The Wardipedia section is a set of ideas and examples about providing imaginative, therapeutic inpatient mental health care. Click on one of the following IMAGINE themes to start exploring.
what’s it like for the patient?
social, recreational, physical
sharing, kindness, giving
influence, information, independence
friends, family, fellow patients
for self and others
More Ideas For Your Star Wards Journey (and beyond)
Mental health inpatient care rocks. This isn’t usually the message that’s out there, for a whole bunch of reasons including the reputational legacy of the asylums, dissatisfied patients being more actively vocal than the very content majority and crass campaigns by some charities. But despite regrettable inconsistencies in quality of care across the country, there’s no question that inpatient care is safe, therapeutic and gentle. In rating the quality of their care for the 2009 Care Quality Commission survey of mental health inpatients, 73% of patients said it was excellent, very good or good, 12% said it was poor.
We won’t go on and on here about what an incredible achievement it is that the majority of patients have positive experiences of inpatient care, including those who are there very much against their will and perhaps believing they aren’t even ill. (But it is an incredible achievement, along with impressive safety levels and falling suicide rates.) And these are particularly tough times on mental health wards, with service re-organisation, cuts in staffing and resources and patients’ stress levels being greatly exacerbated by the benefits’ cuts programme.
Wardipedia is designed to help! Mental health inpatient staff have generously shared their best practice ideas so that others can adopt and adapt these and have flung in some other information and examples.
“We could do that.” We are regularly told by staff that when they read ways in which other wards are tackling problems or creating new opportunities for patients, this is their response. Wardipedia is a giant exercise in enabling ward staff to feel inspired and informed so that they can do that, or most often, do their own variation of it.
There’s some new stuff, some stuff you’ll already know but may perhaps find presented here in a refreshing way. Vast thanks to all the wards which have generously shared their great examples and ideas, and for letting Buddy and me visit.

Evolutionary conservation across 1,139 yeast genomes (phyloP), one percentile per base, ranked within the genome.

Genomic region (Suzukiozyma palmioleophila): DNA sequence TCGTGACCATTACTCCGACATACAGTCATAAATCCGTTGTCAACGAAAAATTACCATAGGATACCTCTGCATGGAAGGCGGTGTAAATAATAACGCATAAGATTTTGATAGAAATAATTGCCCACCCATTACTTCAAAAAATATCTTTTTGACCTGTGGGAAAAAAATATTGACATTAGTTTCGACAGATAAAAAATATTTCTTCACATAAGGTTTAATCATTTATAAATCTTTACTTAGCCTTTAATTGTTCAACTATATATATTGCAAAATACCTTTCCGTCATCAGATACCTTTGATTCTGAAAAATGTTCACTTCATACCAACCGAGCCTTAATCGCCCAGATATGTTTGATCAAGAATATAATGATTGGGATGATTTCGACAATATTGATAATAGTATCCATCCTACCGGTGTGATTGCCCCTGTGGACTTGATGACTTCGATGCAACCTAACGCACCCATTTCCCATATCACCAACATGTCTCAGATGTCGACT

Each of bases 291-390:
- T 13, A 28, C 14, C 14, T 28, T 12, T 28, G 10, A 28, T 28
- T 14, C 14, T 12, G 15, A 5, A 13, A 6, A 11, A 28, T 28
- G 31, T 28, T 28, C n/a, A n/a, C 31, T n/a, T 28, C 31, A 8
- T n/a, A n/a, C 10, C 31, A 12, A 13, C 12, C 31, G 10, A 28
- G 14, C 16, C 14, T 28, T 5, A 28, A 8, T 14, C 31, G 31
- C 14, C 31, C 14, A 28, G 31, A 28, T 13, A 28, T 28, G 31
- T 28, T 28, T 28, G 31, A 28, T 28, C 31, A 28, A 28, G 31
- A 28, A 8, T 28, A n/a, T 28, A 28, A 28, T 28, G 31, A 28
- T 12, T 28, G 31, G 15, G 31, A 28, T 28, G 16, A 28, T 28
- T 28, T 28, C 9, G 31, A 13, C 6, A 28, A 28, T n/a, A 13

We hope you enjoy using (and contributing your own great practice examples to!) Wardipedia. As with all Star Wards’ resources, we’ve collected and created a bunch of ideas, suggestions and possible solutions – but they’re just ideas. Definitely not standards!! They’re examples of what can be done, to use as a springboard for you to bring in your own expertise and for you to adapt to best meet the needs of your patients. Staff often tell us that it’s about doing things differently, not about doing more things. We’ve discovered there’s an Indian concept for this: Jugaad, or frugal innovation.
Jugaad – Frugal innovation
Jugaad is a Hindi word meaning an innovative fix; an improvised solution born from ingenuity and resourcefulness. (Also known as DIY in the US, Gambiarra in Brazil, zizhu chuangxin in China, and Systeme D in France.) Frugal innovation embraces keeping things simple and making sure they’re what people need. For example, after the devastating earthquakes in Gujarat, a village inventor created a fridge made of clay cooled by water – fulfilling the frugal innovation criteria of products and services which are relevant, affordable, accessible.
The BBC’s Peter Day ended a programme on frugal innovation by saying it “turns innovation upside down by focusing on the things outside companies that perhaps people inside big business hardly notice. And then it uses cheap, cheerful and flexible ways to deliver the things that do the job without all the fuss that great big companies often apply to the rolling out of new ideas. Worth a try, this frugality.”